At the heart of every startup, there is a story, not about the product or the team, but one about its customer. Gone are the days when leaders told the self-centered narrative via mission, vision, and positioning:
“Changing the way people ________”
And invariably when these founders pitch to investors, they start with the same premise. “We are revolutionizing the way people do XYZ”. However, the sentence has no meaning to investors. At times, we’ve had to ask the founders, “Can you please tell me exactly what it is that you do?” and “Why is your service essential to the customer’s operations?”.
At Malpani Ventures, as a part of our due diligence, we speak to clients, vendors, existing investors among other people from the industry. And believe it or not, we will ask the customers why your service is essential to their operations! The words of your customers hold more weight than yours.
There have been times when a founder said their customers can not function without their service to be met with a thumping no from the customer. And there have been times when a founder said we may wind an adjacency down only to have customers being hooked onto few products in that adjacency. In both cases, the founders end up looking naive.
So, how do you avoid that? How do you get the true knowledge of your customers affinity towards your product? And how do you use that to craft a compelling narrative about your business?
The answers lie in questions. We always nudge our portfolio companies to keep interacting and engaging with their customers. Because the day will come when an investor will want to speak to one. And you and your customer need to be on the same page.
As a part of our due diligence, we speak to a minimum of four customers to understand the lay of the land.
While there are numerous questions we ask, these are the top three questions that are the most effective:
1. How has the startup changed your life?
This is a great opener because this does not talk about the customer’s problems or the company’s solutions. Instead, it focuses on the things that matter to the customer. This helps structure the rest of the conversation because the answers to this question are invaluable. One pet peeve is to keep asking more questions? If we hear “X helps me reduce costs”, we follow up with “what did you use before?” and we usually keep repeating this until we have information that isn’t generic.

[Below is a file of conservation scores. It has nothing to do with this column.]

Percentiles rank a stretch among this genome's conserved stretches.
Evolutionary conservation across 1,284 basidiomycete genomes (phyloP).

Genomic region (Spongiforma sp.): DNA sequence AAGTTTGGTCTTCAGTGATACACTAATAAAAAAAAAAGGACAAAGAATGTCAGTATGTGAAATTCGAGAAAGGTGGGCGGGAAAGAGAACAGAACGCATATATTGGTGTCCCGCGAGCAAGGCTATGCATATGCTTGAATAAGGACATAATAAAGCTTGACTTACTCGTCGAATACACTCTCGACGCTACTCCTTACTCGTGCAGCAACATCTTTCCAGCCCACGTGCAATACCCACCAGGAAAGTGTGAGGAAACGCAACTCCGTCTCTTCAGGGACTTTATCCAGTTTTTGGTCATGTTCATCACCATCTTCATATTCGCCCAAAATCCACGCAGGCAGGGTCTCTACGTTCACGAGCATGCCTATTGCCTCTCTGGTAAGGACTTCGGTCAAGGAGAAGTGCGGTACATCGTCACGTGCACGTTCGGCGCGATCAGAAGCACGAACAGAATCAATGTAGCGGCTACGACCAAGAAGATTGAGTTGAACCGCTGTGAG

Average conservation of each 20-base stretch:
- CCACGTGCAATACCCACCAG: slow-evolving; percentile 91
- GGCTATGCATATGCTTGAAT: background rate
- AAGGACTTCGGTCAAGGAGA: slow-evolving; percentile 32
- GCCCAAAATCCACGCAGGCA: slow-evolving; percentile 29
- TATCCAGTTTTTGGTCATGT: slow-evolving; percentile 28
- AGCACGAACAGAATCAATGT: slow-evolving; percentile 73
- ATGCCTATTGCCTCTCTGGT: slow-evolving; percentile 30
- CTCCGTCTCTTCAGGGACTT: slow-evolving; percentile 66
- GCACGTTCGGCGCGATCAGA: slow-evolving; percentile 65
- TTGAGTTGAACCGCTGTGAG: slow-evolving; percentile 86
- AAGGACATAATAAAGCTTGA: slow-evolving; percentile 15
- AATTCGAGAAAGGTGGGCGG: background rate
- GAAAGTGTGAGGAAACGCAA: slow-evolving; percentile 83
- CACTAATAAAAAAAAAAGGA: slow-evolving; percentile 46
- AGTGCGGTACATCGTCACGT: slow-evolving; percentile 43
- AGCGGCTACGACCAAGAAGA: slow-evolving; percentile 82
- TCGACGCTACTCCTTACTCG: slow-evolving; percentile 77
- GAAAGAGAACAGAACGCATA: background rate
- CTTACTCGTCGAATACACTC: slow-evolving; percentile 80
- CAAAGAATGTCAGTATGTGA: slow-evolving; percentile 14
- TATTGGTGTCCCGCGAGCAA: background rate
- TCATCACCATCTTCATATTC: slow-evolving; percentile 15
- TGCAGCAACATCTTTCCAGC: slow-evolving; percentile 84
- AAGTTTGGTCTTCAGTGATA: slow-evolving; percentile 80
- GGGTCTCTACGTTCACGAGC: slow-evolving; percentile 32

2. What is different about your life before and after using the startup’s services?
This is to understand the distinct change that has happened because of services used. Different from the question above that highlights how has their life changed, this question highlights the exact difference in their life. This is a better second question because once the customer indicates the benefits they derive, a great follow up is to ask what exactly is different before and after. This helps you pinpoint the exact workflow that has been impacted by your offering.
3. Why will you keep using their services?
Some services are transaction-based, some are relationship-based. You want to hit for the latter. Transaction-based services are those where customers may switch the moment they derive lesser value than they’re paying for. However, relationship-based services are long-lasting and provide an incentive to the customer to stay put. The main difference between transaction-based services and relationship-based services is the lower cost of customer acquisition and retention. The longer the customer stays with you, the more profits you earn.
Customers are the greatest anchors
For a recently concluded deal, we interviewed several large corporate customers of the company we were evaluating. We spoke to 6 customers, all from different sectors to get the lay of the land. As a rule of thumb, we ask the same questions over and over until we get divergent views and then pursue that divergence until we are satisfied. The hallmark of our successful customer interviews was that irrespective of different sectors, use cases, and sizes of these companies, nearly every large theme pursued was met with a consistent theme and response.
We may not have been fully convinced about the deal, but the fantastic conversations with customers made our weak conviction strong! That was the day we truly realized that great pitches come from customers!